I attended the final Stephen Ministry meeting which was a yummy dinner provided by leadership along with a hearty discussion about the future, leaving me with much to pray and ponder over this summer. I am grateful for the summer season. I was able to be on worship team as a pleasant surprise. My scheduled date interfered with my son’s graduation weekend, and I didn’t think I would be able to switch with someone, but it worked out! That was a sweet thing. Thank you, Kendra!
Financial ~ Take intentional time with Steve to go over the family finances and budget and grow in understanding of our financial goals together.
The pile of receipts in my wallet screams Fail! at me. Each month begins anew. Steve and I are onboard in the understanding that this will get done, and all will be well.
Writing ~ Schedule intentional time each week to write and work on the blog. Submit one Red Tentpost for consideration each month.
This month I wrote 9 posts on the blog and submitted to Red Tent for June on the topic Always.
If you made it this far, thank you! I will close with some of the words that I sent in response to my friend which may offer insight into my reality. I realize that I don’t have to explain myself. I am choosing to.
Thank you so much, Friend.
I feel loved and cared for after reading your words.
I hear you. I really do. Sometimes I need to be reminded of a healthy human perspective. I don’t have “normal” limits and natural boundaries, so it takes a lot of work for me to see that I am doing a lot. Seriously, this doesn’t seem like a lot, and I don’t say that to minimize. It is just my reality. I was always expected to achieve beyond my limits. Then that became the new baseline.
I can see where my lists would be overwhelming. Honestly they are more of a chronicle of what I already do with more intentionality built in. IF that even makes sense. Notice that they are ambiguous and not things like wake at a specific time or do this many loads of laundry every day. I really am ok with them.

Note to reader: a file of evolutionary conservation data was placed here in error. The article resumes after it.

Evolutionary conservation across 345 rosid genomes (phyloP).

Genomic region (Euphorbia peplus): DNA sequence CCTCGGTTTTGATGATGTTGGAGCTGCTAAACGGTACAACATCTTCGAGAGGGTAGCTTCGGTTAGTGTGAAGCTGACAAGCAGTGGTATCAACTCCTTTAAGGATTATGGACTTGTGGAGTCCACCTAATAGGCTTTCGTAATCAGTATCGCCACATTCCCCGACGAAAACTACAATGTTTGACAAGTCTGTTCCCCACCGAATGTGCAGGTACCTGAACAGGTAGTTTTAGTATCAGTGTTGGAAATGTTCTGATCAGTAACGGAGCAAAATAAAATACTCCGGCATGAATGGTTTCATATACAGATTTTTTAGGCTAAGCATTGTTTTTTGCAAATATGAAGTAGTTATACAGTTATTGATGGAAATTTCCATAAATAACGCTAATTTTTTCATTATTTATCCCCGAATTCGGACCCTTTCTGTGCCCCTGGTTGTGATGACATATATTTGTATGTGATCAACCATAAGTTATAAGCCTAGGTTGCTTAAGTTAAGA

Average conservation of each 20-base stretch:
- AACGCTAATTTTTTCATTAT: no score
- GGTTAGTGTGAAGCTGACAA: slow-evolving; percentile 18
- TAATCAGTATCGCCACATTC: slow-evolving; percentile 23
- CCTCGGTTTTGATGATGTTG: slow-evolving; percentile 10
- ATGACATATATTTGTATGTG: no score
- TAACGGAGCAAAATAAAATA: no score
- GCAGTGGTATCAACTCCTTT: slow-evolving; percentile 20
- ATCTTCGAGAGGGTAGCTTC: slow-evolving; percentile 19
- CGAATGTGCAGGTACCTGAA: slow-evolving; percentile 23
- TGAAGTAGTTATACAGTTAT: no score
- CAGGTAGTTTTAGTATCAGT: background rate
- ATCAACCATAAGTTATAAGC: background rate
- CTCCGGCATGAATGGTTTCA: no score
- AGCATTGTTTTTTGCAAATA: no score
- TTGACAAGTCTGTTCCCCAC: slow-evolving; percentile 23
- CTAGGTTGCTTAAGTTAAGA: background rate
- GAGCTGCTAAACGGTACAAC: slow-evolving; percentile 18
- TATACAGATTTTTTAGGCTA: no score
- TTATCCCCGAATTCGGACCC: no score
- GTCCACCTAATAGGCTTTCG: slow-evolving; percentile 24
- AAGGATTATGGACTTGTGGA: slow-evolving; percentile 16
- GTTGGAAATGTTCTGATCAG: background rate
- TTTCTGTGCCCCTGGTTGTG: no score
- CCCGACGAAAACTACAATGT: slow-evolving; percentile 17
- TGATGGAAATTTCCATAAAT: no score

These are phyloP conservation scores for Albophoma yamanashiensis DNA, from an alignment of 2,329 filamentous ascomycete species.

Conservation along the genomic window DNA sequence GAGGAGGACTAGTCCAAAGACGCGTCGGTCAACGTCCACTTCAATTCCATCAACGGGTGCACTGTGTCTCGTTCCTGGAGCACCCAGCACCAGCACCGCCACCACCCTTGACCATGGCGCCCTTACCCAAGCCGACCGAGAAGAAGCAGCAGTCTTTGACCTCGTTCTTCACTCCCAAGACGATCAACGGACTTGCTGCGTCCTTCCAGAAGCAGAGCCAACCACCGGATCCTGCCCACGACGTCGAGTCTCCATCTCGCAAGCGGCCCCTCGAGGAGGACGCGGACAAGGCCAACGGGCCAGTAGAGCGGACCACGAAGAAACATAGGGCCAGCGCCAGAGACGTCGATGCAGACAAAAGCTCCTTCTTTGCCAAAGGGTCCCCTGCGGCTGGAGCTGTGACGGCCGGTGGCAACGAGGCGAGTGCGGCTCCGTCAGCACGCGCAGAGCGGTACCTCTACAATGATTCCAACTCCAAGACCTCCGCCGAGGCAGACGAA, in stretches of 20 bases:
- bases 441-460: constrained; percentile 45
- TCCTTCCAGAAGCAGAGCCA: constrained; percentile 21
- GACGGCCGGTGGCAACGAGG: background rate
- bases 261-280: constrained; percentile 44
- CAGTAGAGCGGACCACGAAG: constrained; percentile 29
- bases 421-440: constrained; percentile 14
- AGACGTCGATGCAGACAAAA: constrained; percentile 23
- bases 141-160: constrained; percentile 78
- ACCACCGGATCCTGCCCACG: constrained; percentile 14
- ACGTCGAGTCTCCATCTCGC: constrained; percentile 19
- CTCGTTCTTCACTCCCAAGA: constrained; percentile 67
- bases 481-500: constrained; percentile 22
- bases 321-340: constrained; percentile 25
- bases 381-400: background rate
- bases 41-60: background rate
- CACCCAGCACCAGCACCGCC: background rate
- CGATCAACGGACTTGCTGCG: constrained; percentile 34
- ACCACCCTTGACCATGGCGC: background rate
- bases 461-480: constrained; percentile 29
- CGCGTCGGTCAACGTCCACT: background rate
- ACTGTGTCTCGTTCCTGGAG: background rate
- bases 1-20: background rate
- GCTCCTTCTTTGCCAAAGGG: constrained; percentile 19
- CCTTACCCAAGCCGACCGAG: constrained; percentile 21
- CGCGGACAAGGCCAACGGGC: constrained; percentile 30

The biggest and most overwhelming is the counseling certificate pursuit. But it is time. I need it for the personal growth and work aspect if nothing else.
Parenting is completely overwhelming, and it is difficult for me to find peace in the chaos of my life choices. I think that is another reason why I need the Seattle work this year. I need more words for my story. More peace with my path. . .
Last week started with a lofty goals post and ended with sex. Both were big draws to the blog. I knew about the goals link-up and had planned on it. It felt good to get some goals down on paper and out there for others to see.
I had not planned the timing of my Red Tent post. A backstory was written to go live whenever it ran, which happened to be Thursday. That was a day full of cyber and real-life engagement.
It started with texts full of kind encouragement. There were questions about how I was feeling. There were likes and comments and shares on Facebook. I was in my classroom, as usual, all day, so I wasn’t following the cyberspace chatter. After work I checked in to find several alerts and comments and even some new Composting the Heart page likes!
Far from going viral, it was still my farthest-reaching post, confirming what we already know. Sex sells.
So here I sit at the beginning of a new week, reflecting on all that has happened and all that might come. Big feelings stir inside, and I wonder, Is it worth it? Sharing my goals and hopes and dreams? Risking and writing and opening my heart?
Last Monday morning while reading in Psalm 31, verse 5 gave me pause.
Into your hand I commit my spirit, you have redeemed me O Lord, faithful God.